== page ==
ISLAMABAD – Pollution from factories and mines is putting the health of 125 million people at risk worldwide and is as dangerous in the developing world as malaria or tuberculosis, according to a report.
The researchers behind the “2012 World’s Worst Pollution Problems” report say theirs is the first substantial attempt to estimate the number of people sickened or killed worldwide because they work in or live near tanneries, recycling plants, chemical factories or mines, among other toxic industries, Science news reported.
“Appropriately, large amounts of time and resources are devoted to addressing the burden of diseases like tuberculosis and malaria,” said Stephan Robinson, a researcher at Green Cross Switzerland, which produced the report with the Blacksmith Group, a New York-based non-profit environmental organization.
“The striking fact is that international and local government action on these diseases greatly outpaces the attention given to toxic sites, which as demonstrated in this report, contribute greatly to the global burden of disease,” he said.
Researchers examined more than 2,900 active or shuttered industrial sites in 49 low and middle-income countries and estimated the health impact of pollutants such as lead, mercury or chromium - on the people who live nearby or work at the sites, often producing goods or providing services for people in richer countries.
The advocacy groups noted that their numbers “are by no means conclusive, but can be taken as indicative of the potential scale of the problem,” adding that they expected the figures to be underestimates of the full scale of the problems.
Researchers analyzed data from their own field studies at toxic sites and combined that with census data as well as epidemiological studies to extrapolate an estimate of the health problems involved. The report cautioned that in many cases the data were “very limited.”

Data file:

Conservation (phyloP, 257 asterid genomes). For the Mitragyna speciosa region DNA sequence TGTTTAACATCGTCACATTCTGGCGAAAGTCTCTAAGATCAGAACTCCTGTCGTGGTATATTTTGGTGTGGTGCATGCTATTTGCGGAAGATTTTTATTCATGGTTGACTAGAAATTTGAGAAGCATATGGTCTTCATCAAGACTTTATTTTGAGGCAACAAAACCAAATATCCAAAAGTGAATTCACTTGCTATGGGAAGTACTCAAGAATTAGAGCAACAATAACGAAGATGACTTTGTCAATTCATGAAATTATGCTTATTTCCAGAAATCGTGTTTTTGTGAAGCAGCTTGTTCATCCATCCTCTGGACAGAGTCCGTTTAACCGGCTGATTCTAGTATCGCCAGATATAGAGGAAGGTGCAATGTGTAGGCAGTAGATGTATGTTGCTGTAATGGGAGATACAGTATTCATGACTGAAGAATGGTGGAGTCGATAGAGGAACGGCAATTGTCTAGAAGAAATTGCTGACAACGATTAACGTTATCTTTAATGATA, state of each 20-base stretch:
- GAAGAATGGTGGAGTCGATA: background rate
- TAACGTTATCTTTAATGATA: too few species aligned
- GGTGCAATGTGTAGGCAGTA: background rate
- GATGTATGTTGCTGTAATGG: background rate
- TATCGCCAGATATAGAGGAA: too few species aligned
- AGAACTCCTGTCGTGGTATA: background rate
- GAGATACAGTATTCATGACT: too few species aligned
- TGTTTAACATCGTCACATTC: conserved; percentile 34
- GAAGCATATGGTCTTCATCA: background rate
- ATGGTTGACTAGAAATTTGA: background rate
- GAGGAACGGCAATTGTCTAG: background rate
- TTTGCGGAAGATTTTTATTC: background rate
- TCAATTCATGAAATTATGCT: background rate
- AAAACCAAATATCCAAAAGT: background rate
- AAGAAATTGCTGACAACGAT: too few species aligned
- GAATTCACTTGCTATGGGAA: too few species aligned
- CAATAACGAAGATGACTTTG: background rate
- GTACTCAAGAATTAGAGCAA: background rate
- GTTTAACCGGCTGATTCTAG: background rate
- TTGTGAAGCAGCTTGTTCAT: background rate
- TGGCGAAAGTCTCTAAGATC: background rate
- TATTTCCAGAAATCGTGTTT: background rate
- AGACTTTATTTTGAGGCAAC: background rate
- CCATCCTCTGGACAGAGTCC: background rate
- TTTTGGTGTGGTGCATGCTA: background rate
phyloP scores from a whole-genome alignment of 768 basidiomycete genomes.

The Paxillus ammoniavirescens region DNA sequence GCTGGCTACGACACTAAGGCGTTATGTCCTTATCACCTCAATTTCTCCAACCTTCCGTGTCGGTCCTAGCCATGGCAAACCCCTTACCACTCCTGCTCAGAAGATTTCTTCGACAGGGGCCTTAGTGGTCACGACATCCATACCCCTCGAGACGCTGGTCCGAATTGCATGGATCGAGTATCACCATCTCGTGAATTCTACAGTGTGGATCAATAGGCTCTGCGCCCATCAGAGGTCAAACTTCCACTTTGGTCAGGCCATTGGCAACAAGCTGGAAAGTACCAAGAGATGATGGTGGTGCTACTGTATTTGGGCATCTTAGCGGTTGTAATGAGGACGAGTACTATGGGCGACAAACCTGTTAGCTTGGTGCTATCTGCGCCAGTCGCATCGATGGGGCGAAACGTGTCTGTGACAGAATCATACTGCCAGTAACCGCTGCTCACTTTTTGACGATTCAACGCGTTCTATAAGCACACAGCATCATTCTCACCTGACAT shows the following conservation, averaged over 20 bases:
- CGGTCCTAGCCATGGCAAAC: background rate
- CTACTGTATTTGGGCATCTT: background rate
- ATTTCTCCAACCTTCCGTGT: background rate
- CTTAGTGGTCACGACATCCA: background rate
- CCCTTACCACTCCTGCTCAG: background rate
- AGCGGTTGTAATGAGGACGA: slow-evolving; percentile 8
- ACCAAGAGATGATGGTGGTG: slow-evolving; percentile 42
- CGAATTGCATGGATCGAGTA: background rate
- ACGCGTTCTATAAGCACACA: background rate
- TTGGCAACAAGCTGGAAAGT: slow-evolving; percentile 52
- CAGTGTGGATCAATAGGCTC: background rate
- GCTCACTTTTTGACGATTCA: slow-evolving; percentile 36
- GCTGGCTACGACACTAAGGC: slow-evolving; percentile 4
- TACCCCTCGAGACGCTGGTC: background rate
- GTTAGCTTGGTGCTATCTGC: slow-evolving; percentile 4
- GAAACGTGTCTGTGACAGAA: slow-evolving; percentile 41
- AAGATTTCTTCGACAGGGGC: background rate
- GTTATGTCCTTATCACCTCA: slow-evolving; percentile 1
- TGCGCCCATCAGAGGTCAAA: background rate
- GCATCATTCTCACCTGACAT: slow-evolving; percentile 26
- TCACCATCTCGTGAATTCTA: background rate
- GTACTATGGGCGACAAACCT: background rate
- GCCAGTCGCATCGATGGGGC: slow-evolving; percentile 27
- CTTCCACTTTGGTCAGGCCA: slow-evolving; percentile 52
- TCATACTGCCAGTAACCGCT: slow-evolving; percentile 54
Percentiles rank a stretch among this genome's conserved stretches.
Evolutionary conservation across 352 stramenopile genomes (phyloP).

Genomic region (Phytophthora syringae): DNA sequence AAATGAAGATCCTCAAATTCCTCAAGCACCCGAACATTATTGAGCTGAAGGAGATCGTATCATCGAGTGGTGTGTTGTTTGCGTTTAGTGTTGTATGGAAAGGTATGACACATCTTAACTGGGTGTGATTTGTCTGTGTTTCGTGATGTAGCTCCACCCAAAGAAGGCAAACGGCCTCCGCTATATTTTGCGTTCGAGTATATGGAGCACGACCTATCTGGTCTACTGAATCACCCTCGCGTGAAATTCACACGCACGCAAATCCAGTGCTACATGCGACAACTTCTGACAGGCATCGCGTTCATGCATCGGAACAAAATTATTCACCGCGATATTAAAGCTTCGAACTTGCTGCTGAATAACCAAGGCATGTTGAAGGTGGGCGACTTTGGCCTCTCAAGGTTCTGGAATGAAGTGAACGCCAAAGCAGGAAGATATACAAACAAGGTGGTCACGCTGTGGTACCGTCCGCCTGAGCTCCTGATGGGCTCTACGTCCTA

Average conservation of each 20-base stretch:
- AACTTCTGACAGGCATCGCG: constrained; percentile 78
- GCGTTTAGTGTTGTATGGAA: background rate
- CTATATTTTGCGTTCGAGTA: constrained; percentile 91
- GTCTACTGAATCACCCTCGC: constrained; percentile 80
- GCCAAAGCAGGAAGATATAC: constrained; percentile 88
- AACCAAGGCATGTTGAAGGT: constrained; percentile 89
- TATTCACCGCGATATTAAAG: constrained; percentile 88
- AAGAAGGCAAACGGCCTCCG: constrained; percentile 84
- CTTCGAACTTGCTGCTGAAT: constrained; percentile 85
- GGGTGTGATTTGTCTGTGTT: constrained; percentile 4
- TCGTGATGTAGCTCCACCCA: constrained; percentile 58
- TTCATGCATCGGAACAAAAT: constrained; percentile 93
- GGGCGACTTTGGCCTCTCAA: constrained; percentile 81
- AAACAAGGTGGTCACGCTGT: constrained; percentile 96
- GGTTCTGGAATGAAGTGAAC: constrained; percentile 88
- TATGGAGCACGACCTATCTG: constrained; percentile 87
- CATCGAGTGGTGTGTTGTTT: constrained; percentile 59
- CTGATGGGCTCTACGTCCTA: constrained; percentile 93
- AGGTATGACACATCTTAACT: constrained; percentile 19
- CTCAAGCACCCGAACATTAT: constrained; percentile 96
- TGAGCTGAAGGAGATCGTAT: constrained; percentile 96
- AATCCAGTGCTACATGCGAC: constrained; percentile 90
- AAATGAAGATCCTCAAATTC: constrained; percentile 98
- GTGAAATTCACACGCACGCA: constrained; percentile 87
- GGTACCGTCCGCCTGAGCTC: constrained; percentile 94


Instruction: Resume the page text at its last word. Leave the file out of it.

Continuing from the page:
Smaller companies, often producing for local markets, tended to have the biggest negative health impact. No specific companies were named in the report. Researchers used the notion of a disability-adjusted life year, or DALY, which is a measure of the number of years an individual loses from a healthy lifespan because of sickness, disability or early death.
In those 49 countries, representing about two-thirds of the world’s population, they estimated more than 17 million years of healthy life were lost because of pollutants caused by the 10 industries examined, compared to 14 million for malaria, 25 million for tuberculosis and nearly 29 million for HIV.
Overweight kids much more likely to have Asthma
Over the last few decades, the prevalence of asthma has increased and it is also one of the main causes for children being absent from schools.
It has been revealed that children who are overweight are twice as likely to have asthma compared to children of a healthy weight, Medical News Reported. Unhealthy diet and not enough physical exercise are connected with a range of cardiovascular risks as well as other chronic diseases, however, some investigations highlight that asthma could be included in that list because the connection between obesity and asthma come from common factors.
“Does asthma lead to obesity, or are they related to other common factors? A recent explanation that is being investigated is the over production of cytokines (substances with inflammatory effect) due to a variety of stimuli that may lead to the development of asthma. Thanks to these findings, physicians calculate that the frequency of asthma in obese children can be up-to-double that of non-obese kids.”
The professionals say that nutritional status demonstrates a positive influence in the fight against asthma. Antonella Muraro, PAAM 2011 Co-Chair and EAACI Treasurer said:Asthma and allergy are usually closely associated with allergy having a double role in the development of asthma.